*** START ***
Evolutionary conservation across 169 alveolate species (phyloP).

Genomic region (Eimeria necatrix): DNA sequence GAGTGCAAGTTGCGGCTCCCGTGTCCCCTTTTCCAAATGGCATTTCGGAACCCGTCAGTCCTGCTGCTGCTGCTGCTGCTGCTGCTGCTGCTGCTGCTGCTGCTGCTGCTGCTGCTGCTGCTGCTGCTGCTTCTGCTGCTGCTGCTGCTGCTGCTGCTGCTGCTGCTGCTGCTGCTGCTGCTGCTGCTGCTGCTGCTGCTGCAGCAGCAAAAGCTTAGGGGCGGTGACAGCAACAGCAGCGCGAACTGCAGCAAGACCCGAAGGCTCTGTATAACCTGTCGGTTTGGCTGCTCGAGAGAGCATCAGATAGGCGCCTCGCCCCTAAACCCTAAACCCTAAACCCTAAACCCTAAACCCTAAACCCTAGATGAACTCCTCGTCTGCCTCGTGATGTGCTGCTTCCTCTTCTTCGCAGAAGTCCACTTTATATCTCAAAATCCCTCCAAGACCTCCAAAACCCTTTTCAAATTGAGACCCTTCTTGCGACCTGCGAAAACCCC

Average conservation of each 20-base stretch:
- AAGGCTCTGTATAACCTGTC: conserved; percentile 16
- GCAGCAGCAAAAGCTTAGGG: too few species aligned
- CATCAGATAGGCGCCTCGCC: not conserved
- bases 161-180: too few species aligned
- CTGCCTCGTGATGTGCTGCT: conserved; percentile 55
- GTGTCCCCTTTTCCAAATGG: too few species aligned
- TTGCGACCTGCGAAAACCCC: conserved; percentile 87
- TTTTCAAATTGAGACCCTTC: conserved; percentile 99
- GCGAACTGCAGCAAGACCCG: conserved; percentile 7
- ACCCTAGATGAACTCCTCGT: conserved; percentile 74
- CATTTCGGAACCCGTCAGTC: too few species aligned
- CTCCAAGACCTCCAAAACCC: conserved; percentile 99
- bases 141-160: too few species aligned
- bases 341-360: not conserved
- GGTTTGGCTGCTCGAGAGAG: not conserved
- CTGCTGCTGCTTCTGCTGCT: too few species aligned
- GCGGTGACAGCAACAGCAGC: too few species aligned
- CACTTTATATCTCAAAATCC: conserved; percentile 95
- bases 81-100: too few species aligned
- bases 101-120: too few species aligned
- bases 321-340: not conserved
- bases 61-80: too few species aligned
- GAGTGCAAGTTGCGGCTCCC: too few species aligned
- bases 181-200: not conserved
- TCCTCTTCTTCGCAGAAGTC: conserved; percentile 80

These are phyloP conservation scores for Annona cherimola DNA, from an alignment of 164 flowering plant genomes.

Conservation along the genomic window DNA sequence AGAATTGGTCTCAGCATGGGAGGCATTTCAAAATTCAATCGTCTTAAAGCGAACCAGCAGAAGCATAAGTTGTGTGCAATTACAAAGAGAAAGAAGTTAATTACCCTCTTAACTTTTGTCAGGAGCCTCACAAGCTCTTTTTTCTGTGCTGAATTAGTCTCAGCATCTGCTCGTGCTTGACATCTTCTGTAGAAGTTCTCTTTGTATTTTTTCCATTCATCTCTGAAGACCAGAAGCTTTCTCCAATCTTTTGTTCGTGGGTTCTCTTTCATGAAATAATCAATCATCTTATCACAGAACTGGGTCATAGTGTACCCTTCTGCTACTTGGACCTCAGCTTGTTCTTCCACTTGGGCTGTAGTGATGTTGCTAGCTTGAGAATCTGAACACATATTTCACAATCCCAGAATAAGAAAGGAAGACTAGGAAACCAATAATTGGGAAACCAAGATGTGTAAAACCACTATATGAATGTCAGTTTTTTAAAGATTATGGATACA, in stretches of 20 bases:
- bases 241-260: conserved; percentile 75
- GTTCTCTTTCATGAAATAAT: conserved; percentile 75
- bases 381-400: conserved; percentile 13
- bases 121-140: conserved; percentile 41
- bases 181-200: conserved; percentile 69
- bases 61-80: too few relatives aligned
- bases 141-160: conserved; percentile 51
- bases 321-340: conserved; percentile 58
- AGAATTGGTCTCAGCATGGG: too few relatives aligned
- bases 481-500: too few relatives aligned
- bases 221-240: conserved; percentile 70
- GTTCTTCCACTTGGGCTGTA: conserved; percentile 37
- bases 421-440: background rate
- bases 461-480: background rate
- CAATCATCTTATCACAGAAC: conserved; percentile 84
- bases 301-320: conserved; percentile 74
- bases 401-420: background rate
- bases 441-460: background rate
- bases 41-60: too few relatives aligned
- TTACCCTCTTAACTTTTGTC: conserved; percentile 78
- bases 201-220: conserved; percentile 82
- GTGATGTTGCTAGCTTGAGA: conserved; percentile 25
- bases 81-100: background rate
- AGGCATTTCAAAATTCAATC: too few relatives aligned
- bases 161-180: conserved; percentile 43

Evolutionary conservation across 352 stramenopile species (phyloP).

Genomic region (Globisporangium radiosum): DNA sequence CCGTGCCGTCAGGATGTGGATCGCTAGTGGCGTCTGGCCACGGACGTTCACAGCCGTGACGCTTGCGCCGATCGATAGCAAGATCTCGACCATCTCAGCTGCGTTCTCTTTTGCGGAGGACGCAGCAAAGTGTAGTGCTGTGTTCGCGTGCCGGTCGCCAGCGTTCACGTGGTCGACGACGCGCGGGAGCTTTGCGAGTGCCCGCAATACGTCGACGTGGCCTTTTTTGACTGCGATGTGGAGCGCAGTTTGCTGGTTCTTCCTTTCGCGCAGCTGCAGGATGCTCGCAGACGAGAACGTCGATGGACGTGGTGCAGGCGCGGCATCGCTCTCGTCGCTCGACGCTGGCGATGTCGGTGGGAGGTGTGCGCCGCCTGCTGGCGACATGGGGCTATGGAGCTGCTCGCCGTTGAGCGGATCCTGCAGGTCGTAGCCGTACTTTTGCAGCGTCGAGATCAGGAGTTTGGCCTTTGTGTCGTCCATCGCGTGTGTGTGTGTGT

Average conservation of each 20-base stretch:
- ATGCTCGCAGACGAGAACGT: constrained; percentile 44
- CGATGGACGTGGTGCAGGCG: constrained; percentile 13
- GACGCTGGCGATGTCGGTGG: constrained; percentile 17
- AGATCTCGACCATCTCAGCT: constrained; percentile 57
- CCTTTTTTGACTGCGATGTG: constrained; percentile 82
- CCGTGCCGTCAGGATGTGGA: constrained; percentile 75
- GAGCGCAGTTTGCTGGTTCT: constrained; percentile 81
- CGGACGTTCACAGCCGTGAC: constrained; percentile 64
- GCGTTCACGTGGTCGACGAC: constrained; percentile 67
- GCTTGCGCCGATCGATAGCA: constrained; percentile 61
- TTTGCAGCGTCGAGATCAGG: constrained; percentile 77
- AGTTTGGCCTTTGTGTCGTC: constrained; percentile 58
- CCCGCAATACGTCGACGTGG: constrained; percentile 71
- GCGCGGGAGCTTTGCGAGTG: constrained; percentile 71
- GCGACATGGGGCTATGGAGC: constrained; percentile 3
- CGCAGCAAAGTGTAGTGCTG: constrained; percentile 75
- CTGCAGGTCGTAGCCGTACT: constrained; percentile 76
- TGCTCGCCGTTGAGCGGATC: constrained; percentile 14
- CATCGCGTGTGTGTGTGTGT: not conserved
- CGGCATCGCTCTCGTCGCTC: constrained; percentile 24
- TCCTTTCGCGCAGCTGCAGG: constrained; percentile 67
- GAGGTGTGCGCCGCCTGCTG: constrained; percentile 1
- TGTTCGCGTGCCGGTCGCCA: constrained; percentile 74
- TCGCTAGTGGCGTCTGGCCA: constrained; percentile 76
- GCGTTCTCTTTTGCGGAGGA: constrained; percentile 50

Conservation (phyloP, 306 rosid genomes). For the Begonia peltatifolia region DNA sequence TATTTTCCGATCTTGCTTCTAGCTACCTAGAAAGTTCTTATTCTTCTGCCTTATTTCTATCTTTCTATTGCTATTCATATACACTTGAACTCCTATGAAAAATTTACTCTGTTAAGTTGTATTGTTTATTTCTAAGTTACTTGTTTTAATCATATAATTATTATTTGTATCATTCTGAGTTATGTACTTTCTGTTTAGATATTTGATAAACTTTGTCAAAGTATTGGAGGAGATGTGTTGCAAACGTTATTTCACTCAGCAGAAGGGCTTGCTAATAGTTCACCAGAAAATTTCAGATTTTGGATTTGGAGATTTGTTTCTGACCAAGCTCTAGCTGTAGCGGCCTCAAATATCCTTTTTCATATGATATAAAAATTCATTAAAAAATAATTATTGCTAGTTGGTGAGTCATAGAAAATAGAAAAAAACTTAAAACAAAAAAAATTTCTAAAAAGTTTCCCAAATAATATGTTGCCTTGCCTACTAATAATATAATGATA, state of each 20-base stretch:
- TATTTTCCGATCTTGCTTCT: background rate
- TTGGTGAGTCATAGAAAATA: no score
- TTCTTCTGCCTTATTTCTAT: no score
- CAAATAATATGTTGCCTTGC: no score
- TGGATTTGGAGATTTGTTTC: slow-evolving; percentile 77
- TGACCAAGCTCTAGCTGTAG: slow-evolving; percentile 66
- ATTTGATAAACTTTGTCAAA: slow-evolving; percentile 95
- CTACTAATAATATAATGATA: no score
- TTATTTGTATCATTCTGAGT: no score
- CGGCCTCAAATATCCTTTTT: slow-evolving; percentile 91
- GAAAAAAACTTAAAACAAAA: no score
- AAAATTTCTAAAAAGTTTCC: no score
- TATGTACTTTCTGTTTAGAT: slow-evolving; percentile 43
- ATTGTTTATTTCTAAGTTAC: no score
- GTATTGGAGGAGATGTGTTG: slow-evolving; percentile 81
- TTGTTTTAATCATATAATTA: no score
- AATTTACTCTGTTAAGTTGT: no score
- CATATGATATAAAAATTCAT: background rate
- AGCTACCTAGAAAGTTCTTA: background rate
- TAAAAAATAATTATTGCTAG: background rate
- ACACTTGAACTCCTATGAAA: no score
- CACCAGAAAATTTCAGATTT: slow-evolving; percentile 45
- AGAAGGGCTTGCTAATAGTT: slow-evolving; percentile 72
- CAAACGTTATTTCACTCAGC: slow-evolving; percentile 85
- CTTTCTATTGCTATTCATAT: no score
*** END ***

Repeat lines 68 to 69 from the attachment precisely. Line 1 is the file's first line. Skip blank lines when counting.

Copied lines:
- GCTTGCGCCGATCGATAGCA: constrained; percentile 61
- TTTGCAGCGTCGAGATCAGG: constrained; percentile 77